# Evaluate the reliability of break-even analysis in estimating budgeted activity levels for selected organisation

by ashra007 (student)

Asid Ashraf

Unit 7 Management Accounting D1:

Evaluate the reliability of break-even analysis in estimating budgeted activity

levels for selected organisation

As I have already summarised the breakeven point is the point at which cost or expenses and revenue are equal: there is no net loss or gain, and one has broken even. [Selling price-variable costs=contribution] [Fixed costs/contribution=breakeven point]So in your businesses scenario it is, the selling price £15 minus your variable costs £12 which equals £3. This then leaves you with your fixed costs which are 11,500 divided by the contribution which £3 is leaving you with a total breakeven point of, 3833.33.

First of all, production managers like Mr Jones and management accountants need to have a clear understanding of break-even analysis. This analysis is used as a general guideline for business decision making and is important for a number of reasons, including the ability to forecast the future cost and revenues and determine whether the business is making profit or loss, and also be able to develop a pricing strategy. The break-even analysis is based on marginal costing. The break-even analysis is based on forecasting and has a certain limitations which should be considered. It is not always possible to predict what will happen on the market. The linear relationship is based on the presumption that costs remain constant. However this is not the case in practical market situations. The business may get some discount from its suppliers. Also the business can often reduce its selling price in order to increase its sales volume and this is an efficient strategy known as a non-linear relationship. The break-even analysis is internal and it is not used to consider the things like competition or market demand which means that the business should use other analysis to watch what is happening on the market and what strategies are used by competitors.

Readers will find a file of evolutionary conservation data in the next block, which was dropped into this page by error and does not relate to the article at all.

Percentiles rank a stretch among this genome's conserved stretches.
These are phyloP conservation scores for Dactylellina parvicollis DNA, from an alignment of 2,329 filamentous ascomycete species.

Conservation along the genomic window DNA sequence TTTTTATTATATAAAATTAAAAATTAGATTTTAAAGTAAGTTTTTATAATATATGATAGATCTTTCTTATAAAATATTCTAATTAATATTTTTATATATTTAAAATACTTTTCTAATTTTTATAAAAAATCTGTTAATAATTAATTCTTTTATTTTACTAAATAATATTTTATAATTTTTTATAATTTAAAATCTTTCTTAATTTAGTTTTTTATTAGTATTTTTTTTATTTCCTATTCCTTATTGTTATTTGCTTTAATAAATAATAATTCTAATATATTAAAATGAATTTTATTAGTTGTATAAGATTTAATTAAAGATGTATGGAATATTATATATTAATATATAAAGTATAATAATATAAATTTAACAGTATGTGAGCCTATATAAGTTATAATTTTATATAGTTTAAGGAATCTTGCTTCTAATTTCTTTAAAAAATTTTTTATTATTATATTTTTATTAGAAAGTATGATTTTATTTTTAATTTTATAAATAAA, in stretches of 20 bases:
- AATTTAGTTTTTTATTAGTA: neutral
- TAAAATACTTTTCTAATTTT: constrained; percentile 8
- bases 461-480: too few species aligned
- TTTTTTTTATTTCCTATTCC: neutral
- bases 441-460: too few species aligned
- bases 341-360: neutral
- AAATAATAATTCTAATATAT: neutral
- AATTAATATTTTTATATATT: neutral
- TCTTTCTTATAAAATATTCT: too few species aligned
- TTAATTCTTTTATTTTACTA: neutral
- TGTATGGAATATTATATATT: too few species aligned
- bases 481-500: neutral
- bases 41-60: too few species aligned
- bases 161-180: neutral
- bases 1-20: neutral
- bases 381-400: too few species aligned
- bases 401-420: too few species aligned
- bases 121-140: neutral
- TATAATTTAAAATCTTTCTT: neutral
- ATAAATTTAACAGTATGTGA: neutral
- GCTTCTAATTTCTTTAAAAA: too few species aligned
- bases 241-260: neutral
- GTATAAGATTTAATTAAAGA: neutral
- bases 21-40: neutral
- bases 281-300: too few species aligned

Limitations/assumptions of break even analysis:

All costs are classified as either fixed or variable. If not impossible or impractical, dividing costs into the variable and fixed cost elements as an extremely difficult job. This is attributable to the inherent nature or characteristics of the cost per selling-product.  Fixed costs remain constant within the relevant range. Fixed costs remain unchanged at any level of activity within the relevant range, even at the zero level. The behaviour of total revenues and total costs will be linear over the relevant range, i.e. will appear as a straight line on the Break-even ...